Is his refusal to address issues of importance just a form of passive aggressive mockery? I think so.

        • Submitted by Bill Gleason on 08/22/2014 - 01:23 pm.

          Seriously, Mr. Swift

          Did you actually read the article?

          “He [Franken] believes the PolyMet project will create jobs and that it will be done in an environmentally responsible way.”

          Let’s get the environmental issues out of the way first. That is the responsible thing to do.

          We don’t want to end up another West Virginia or South Carolina.

          • Submitted by Thomas Swift on 08/25/2014 - 03:51 pm.

            Yeah, I’m sure all those Iron Range miners believe Franken; you betcha.

            BTW, while there are a couple aluminum (bauxite) operations, mining in South Carolina is pretty much relegated to small time gold and sand operations. Not sure why you keep bringing South Carolina non-sequiturs into the discussion.

            • Submitted by Jonathan Ecklund on 08/25/2014 - 04:17 pm.

              Why South Carolina?

              Because that’s where you live.

              • Submitted by Thomas Swift on 08/25/2014 - 10:31 pm.

                What does where I live have to do with mining in Minnesota? I’m sure the reasoning behind it is absolutely fascinating since, as I pointed out, with a few exceptions, mining in South Carolina is all but non-existant.

                Please, tell it all!

      • Submitted by E Gamauf on 08/24/2014 - 08:11 am.

        Former BP guy in charge?

        Polymet should worry people at least a little bit. Are there enough safeguards in place?
        Fixing groundwater, once contaminated isn’t so easy.

        At least we won’t kill the dolphins.

  4. Submitted by David Broden on 08/21/2014 - 11:43 am.

    Links to Understand Minnesota-Do Candiates Understand

    For several election cycles we have seen candidates express messages and idea that do not match to what real Minnesotan’s think, how they live, and what they have as a vision. Candidates seem to be in some mode of a “handler telling them what to say” and then speaking. As we approach 2014 elections it would be interesting if the candidates would ask the simple question or state the question such as ” how can I best serve your interests to make MN better and benefit from the strengths of state. In the past we had candidates who did approach the campaign by linking with the citizens. In my opinion all of the candidates need to go back to campaign class 101 and learn that the citizens are to served by the elected official not the official be some disconnected voice. The McFadden steel issue is an example of disconnect and Franken has some also. Link and connect to voters and you will win.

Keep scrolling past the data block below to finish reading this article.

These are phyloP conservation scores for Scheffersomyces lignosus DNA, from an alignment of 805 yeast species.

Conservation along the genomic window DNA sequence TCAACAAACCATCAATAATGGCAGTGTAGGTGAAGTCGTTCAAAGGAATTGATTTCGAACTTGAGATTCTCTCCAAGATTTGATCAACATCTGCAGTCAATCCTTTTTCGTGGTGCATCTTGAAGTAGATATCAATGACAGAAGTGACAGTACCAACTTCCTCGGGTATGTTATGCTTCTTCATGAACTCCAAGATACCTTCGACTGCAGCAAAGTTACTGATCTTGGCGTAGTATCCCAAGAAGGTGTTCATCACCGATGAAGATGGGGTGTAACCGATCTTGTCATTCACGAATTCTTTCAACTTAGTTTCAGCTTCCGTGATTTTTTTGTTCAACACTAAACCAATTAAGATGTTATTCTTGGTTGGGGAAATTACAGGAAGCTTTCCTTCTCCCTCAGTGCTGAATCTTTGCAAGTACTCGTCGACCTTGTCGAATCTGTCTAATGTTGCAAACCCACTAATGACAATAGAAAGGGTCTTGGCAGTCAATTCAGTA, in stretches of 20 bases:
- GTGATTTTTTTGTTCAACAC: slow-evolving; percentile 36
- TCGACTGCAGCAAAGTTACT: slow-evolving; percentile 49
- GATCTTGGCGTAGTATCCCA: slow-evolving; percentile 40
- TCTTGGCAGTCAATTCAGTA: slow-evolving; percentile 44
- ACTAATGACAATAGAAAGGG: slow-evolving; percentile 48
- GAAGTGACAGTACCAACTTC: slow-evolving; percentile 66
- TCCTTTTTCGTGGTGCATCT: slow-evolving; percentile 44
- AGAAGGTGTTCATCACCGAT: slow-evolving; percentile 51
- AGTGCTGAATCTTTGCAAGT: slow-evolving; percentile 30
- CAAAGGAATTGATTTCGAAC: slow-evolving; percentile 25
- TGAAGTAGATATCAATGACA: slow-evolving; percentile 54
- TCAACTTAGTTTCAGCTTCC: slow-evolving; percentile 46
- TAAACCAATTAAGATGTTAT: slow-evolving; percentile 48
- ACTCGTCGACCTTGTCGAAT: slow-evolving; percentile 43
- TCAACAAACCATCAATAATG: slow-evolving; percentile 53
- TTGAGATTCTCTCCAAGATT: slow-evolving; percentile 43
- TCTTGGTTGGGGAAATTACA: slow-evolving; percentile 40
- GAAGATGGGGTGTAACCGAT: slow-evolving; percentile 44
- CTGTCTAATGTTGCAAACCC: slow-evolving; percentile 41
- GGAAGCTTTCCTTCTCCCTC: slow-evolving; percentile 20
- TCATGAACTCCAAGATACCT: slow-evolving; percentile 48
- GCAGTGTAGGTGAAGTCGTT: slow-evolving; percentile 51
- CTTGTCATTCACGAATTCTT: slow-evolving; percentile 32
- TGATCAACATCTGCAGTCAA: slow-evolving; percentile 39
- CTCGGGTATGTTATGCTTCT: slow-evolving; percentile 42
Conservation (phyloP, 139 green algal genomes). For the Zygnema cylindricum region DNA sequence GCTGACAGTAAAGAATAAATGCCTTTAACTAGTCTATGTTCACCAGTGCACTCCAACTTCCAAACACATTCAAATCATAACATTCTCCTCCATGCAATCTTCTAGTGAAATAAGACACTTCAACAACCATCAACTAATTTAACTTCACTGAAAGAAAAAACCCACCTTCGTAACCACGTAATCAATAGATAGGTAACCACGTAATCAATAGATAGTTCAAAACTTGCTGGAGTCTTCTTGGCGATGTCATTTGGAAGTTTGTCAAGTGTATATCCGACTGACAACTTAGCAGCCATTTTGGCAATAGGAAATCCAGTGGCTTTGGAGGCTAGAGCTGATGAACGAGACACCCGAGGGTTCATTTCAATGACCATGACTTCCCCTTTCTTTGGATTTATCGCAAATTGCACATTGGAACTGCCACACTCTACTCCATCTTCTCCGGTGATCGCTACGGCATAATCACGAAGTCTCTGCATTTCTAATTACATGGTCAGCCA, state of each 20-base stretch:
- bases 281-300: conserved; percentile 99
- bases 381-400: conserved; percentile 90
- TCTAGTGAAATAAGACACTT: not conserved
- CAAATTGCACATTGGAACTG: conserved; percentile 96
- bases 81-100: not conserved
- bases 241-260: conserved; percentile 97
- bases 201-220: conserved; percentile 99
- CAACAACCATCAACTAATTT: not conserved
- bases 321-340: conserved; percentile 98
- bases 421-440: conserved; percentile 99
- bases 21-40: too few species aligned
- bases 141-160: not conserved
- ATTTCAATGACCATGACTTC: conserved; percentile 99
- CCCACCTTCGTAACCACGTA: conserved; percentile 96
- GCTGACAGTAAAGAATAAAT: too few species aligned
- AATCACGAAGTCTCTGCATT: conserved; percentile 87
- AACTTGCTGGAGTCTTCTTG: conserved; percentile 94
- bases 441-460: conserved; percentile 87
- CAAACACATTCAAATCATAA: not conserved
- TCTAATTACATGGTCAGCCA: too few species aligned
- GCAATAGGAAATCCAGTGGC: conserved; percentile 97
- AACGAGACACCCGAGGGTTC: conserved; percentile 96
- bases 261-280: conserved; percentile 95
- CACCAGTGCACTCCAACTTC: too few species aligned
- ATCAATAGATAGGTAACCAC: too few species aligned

Dave Broden

  5. Submitted by Todd Hintz on 08/21/2014 - 11:50 am.

    Duh

    Of course miners are going to support mining. That’s like asking a beauty pageant contestant if she likes tiaras. Does McFadden expect some other response from them?

    I’m more concerned with the rest of the state of Minnesota and what they think about mining. Sure, we’ll get some jobs for a few years, but then what? More jobs for the people who clean up the pollution? How about skipping the middle steps and keep the place pristine instead? And while we’re at it, work on jobs that will be sustainable over the long term, not just a flash-in-the-pan for a couple of decades.

    When it comes to making Minnesota healthy and viable, it would be nice if people worked on long term strategy and not just what’s at the end of their face.

  6. Submitted by Jay Willemssen on 08/21/2014 - 01:16 pm.

    McFadden Hypothetical Day 1 – do the Kochs’ bidding

    “on day one I will vote to pass the Keystone pipeline”

    Interesting priority for someone attempting to represent a state with not a drop of oil in its ground.